Both blenders and food processors take the strain out of food prep but which one should be your go-to for those everyday tasks With food processors and blenders becoming ever more multifunctional, it can be tricky to know which one you should turn to for your chopping and blitzing needs. Not only do many food processors come with blades that can finely purée, the more powerful blenders can take on tougher chopping jobs. While models can differ, we compare the two and look at how each generally stacks up.
How do blenders and food processors work?
The average blender has transformed itself over recent years, evolving from being able to tackle mostly liquid tasks to taking on fruit, vegetables, ice, seeds and nuts. This is largely down to harder, sharper blades and more of them, as well as powerful motors, and jugs that help to create a vortex to move food towards the blades. Dedicated programmes have become more common too, meaning that rather than, for example, manually pulsing a blender to crush ice, you can select a programme and let it run.
The other big difference is accessories – on several models you’ll find a tamper to push frozen lumps towards blender blades, so it can make desserts including sorbet and ice cream, while some blenders have different blades to mill and grind seeds and coffee.
Food processors work in much the same way as they always have – with one or two bowls accessorised with blades or discs that spin to slice and chop. Here, the biggest difference is the range of tools, meaning that as well as the basics, many can julienne or cut chips, whisk using a whipping disc or attachment, knead dough, and even tumble potatoes to peel them. Built-in scales on some models lend themselves well to measuring out and mixing in the same bowl, so you can make faster cake batter and cookie dough.
Smoothies and drinks
While you can technically whizz up a smoothie in a food processor, all those bugbears – pear grit, fruit fibres, flecks of spinach – are likely to be present, making for a more textured drink. For the smoothest smoothies, only a blender will do, and preferably one with a pre-set variable speed programme to ensure not a single chunk remains.
A blender is also more convenient for this type of job. They’re easier to pour out of, layer ingredients so that they’re in the right order – plenty of liquid at the bottom to create the vortex with the heavier ice at the top to push the rest down – and less mess when you remove the lid. Many now even come with a travel cup, so you can blend and go with your fresh drink.
If you want fine soup, then a blender is your friend, thanks to its ability to deal with liquids more efficiently. Just check the manual carefully on a blender, as many can’t take hot liquids. Some models can take hot liquids, while some even have a soup mode, using friction to heat the ingredients.
If you want to blend hot ingredients as they cook, you’ll need a hand blender.
Preparing vegetables and meat
While some blenders have a separate small container that’ll chop or, in the case of professional-style models, the ability to dry chop in the pitcher without adding liquid, a food processor is your best bet for most slicing and dicing. This is because its blades are flat and designed to produce even results, unlike in a blender where the blades are angled and there’s less room for food to move around.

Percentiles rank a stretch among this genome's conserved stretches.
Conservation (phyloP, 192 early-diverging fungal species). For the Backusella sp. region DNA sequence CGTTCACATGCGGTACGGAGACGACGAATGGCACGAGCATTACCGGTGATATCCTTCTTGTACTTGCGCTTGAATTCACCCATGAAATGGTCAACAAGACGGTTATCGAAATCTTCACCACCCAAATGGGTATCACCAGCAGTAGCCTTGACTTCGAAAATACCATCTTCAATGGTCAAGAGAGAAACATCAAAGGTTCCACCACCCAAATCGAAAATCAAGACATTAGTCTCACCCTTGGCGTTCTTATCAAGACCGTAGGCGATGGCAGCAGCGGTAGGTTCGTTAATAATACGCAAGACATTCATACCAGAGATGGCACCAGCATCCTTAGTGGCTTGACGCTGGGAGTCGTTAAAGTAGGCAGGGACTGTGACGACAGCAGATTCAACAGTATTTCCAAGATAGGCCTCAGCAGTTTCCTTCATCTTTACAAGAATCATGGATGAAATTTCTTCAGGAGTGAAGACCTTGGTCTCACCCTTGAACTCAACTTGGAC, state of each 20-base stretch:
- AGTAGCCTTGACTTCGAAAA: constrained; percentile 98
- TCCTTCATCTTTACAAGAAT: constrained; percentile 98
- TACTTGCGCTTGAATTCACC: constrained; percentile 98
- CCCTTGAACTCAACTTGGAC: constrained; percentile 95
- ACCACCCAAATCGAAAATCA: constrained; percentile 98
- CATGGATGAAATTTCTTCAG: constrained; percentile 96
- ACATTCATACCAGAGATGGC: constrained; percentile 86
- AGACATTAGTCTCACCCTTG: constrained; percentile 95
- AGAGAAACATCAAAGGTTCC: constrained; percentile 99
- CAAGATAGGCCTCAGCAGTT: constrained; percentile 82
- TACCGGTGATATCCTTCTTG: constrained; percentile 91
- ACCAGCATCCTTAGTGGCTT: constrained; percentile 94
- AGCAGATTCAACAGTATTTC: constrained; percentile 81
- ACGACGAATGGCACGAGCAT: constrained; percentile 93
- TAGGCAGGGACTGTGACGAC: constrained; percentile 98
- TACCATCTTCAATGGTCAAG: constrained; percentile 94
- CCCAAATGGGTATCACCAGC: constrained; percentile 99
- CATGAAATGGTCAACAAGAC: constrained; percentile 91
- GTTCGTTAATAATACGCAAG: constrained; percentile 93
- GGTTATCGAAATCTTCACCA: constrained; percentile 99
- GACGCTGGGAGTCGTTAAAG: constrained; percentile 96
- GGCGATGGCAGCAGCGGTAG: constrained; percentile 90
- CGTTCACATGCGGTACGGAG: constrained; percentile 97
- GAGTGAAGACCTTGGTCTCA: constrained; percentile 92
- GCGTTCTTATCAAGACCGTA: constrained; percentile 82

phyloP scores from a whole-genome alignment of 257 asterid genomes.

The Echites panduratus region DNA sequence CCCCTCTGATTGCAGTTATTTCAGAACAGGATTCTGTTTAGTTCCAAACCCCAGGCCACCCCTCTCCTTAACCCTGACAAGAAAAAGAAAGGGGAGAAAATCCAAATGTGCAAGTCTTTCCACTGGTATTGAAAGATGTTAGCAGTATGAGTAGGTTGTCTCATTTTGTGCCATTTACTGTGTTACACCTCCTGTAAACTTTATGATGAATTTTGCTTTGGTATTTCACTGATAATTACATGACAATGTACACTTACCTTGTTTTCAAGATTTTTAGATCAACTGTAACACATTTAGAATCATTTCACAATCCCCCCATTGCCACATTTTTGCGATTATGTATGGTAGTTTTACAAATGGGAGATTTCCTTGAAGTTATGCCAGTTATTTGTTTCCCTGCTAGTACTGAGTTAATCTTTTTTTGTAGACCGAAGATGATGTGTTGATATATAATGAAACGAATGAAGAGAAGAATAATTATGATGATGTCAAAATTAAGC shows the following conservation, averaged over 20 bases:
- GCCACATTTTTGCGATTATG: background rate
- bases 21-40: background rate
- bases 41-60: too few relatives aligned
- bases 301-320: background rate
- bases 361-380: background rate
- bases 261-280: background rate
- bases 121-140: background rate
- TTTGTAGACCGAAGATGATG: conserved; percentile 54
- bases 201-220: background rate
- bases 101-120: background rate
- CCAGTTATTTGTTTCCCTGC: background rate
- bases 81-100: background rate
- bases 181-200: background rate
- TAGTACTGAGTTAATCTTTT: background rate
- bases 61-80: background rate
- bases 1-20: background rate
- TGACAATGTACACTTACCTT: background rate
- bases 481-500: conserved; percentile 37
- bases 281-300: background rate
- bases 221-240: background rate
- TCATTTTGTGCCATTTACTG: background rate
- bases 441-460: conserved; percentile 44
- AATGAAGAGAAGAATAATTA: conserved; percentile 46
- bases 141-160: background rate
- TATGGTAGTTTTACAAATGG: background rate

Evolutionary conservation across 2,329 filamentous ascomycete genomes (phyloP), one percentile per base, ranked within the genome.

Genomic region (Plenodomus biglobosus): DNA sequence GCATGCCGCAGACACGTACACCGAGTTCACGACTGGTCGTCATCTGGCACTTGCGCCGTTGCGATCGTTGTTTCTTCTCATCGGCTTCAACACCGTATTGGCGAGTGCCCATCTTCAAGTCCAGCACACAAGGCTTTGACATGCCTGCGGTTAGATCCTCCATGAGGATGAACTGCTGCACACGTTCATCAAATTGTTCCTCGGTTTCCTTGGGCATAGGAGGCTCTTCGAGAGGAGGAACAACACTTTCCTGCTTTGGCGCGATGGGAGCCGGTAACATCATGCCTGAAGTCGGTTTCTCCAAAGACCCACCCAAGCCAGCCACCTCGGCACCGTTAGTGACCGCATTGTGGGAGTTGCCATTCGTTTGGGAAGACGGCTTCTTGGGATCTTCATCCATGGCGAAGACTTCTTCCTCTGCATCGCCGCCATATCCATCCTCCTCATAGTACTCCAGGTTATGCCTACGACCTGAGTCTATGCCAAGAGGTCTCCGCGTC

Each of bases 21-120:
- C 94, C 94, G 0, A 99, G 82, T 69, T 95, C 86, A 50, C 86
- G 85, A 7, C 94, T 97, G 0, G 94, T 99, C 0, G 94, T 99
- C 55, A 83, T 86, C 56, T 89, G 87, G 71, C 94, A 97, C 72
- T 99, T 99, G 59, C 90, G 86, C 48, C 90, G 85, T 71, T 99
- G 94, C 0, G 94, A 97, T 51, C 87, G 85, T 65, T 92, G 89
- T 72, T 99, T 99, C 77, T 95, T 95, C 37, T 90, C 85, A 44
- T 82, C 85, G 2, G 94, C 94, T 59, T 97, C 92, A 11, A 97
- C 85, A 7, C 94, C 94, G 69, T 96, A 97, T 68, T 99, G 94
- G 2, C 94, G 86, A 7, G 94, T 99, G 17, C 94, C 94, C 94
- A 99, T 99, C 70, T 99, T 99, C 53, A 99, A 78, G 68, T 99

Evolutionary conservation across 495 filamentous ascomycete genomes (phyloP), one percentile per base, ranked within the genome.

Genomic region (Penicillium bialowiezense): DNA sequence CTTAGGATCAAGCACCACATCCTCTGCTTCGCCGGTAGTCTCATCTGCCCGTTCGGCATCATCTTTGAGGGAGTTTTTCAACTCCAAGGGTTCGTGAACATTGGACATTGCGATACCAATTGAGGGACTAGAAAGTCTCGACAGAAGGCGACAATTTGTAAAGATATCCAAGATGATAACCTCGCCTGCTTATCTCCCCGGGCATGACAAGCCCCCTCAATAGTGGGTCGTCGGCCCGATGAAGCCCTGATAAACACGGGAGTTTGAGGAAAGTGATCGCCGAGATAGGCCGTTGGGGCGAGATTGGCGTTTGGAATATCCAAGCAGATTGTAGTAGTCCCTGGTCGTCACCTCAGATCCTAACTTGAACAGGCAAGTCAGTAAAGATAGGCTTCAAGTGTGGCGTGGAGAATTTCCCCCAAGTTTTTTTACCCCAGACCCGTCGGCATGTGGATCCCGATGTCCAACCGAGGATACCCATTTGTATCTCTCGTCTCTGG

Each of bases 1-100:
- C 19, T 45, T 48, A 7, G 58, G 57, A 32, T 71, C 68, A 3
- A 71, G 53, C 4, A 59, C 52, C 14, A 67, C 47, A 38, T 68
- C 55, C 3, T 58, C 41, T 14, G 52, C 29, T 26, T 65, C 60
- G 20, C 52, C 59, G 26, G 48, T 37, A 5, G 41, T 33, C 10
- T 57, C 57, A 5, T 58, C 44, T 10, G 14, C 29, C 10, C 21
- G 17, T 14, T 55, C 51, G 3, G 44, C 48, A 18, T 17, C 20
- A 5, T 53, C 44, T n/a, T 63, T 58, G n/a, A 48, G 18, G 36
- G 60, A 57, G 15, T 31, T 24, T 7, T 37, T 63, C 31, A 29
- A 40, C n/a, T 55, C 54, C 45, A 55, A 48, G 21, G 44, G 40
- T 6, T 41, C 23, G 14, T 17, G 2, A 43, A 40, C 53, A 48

A food processor will also be easier to scrape out as the blades are removable, plus there are more options beyond a rough chop, such as different thicknesses for slices and grating.
Doughs and batters
Which appliance you reach for can depend on the recipe. Thinner mixtures, such as pancake and waffle batter, can be made easily in both a blender and a food processor. However, for thicker batters, such as cake mixture, a food processor can be the better choice – although a professional-style blender should be able to work through any lumps with assistance from a tamper.
You’ll need to reach for a food processor for doughs, especially heavy mixtures such as cookie dough. Not only because there’s more room inside the bowl for the contents to combine, but also because a food processor’s knife blade is ideal for whizzing through lumps of cold butter and nuts. Food processors usually come with a dough blade as well that’s designed to mix and knead dough quickly by pulling and tearing rather than slicing.
Cleaning and maintenance
Both blenders and food processors tend to be low maintenance if you have a dishwasher. While there might be one or two parts that need to be washed by hand, the majority will be top rack safe. Without a dishwasher, a blender tends to be quicker to clean up after use, especially as some have self-cleaning programmes to shift debris lurking around the blades. Food processors can be quite involved to clean up – multiple sharp blades and discs require careful washing with a brush.
Blender vs food processor – which one should I buy?
One of our top choice blenders come into their own if you’re trying to get more fruit and vegetables in your diet by way of smoothies and soups. They’re also great for other drinks and ice crushing as well as whipping up a batch of crepes at the weekend. However, unless you invest in a pro-style model with plenty of power, their abilities can be limited, and will suit the occasional bit of other kitchen work, such as making salsas and sauces.
Keen cooks would better off investing in one of our top food processors. As well as being able to chop and purée, a food processor can handle multiple mixing and whisking jobs. This makes it a versatile kitchen helper for both daily tasks and baking. If you want to save space, then a product such as the Ninja 3-in-1 Food Processor with Auto-IQ BN800UK gives you the best of both worlds: one motor base but blender and food processor attachments.